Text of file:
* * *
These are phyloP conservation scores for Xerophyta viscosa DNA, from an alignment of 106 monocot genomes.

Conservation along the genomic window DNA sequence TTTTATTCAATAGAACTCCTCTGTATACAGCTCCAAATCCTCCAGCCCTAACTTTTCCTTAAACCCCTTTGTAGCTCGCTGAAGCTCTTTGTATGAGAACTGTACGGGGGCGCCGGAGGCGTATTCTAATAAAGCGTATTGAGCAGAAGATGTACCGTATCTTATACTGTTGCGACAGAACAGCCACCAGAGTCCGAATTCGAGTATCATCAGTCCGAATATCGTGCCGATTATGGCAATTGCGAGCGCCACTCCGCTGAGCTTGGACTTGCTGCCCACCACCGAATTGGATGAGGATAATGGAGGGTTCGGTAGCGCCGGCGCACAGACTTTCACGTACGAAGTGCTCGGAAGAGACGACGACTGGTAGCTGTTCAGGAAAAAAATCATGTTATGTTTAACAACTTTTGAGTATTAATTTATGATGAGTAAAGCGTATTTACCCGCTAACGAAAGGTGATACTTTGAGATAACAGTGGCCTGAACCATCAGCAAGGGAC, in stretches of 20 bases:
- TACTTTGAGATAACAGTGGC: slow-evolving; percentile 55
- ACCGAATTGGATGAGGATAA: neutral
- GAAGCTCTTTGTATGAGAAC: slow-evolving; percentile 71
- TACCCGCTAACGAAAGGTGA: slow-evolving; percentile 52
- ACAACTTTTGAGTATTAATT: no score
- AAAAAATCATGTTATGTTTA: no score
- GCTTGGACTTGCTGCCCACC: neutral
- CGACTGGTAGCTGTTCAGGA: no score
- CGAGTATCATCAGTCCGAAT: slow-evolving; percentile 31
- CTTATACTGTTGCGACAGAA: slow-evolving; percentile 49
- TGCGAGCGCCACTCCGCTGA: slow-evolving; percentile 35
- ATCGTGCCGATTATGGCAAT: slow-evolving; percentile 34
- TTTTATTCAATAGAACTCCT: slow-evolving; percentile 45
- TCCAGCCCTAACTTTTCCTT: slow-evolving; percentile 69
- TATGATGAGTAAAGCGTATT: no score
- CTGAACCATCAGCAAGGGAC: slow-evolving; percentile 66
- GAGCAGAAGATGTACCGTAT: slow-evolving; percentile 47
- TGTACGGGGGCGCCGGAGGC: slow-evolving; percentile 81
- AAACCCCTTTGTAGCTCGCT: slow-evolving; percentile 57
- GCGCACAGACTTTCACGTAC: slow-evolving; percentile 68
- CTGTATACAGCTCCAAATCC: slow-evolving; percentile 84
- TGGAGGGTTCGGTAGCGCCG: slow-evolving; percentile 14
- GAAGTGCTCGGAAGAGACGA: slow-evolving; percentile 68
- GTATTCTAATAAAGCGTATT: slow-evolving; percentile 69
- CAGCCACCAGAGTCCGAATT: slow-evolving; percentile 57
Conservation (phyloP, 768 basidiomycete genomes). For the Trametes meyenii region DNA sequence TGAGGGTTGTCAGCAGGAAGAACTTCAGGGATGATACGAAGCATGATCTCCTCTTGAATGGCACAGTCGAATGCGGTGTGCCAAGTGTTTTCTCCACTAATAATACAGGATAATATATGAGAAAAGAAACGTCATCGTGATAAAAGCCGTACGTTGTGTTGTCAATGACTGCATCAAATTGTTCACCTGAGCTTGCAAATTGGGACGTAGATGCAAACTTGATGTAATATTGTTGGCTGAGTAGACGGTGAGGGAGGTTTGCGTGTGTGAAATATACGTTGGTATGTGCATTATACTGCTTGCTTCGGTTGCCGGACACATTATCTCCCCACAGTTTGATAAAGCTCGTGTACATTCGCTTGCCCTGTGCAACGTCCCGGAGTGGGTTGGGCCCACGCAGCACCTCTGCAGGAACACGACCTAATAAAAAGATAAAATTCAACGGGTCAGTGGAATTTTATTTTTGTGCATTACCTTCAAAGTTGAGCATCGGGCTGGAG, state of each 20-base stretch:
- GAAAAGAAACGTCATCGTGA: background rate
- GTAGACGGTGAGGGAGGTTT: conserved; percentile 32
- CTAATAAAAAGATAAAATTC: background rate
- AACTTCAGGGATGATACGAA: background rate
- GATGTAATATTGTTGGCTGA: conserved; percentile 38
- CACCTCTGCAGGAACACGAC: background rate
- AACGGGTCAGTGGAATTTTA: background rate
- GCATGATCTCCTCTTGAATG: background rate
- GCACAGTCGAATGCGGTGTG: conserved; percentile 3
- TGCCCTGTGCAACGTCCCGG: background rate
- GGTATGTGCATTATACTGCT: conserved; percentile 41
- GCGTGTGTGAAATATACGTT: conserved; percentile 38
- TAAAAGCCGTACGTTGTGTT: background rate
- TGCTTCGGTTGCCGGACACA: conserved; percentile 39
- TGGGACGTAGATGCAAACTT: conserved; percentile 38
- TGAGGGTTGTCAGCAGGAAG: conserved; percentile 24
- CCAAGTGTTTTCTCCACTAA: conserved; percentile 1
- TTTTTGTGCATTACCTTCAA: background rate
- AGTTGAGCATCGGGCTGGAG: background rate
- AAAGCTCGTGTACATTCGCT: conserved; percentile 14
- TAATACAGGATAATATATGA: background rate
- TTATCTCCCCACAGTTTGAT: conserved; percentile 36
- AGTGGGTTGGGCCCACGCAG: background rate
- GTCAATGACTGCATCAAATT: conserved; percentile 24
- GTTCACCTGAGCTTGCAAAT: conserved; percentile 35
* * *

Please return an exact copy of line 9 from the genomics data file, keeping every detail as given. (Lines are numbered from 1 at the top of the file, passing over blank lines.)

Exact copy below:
- GCTTGGACTTGCTGCCCACC: neutral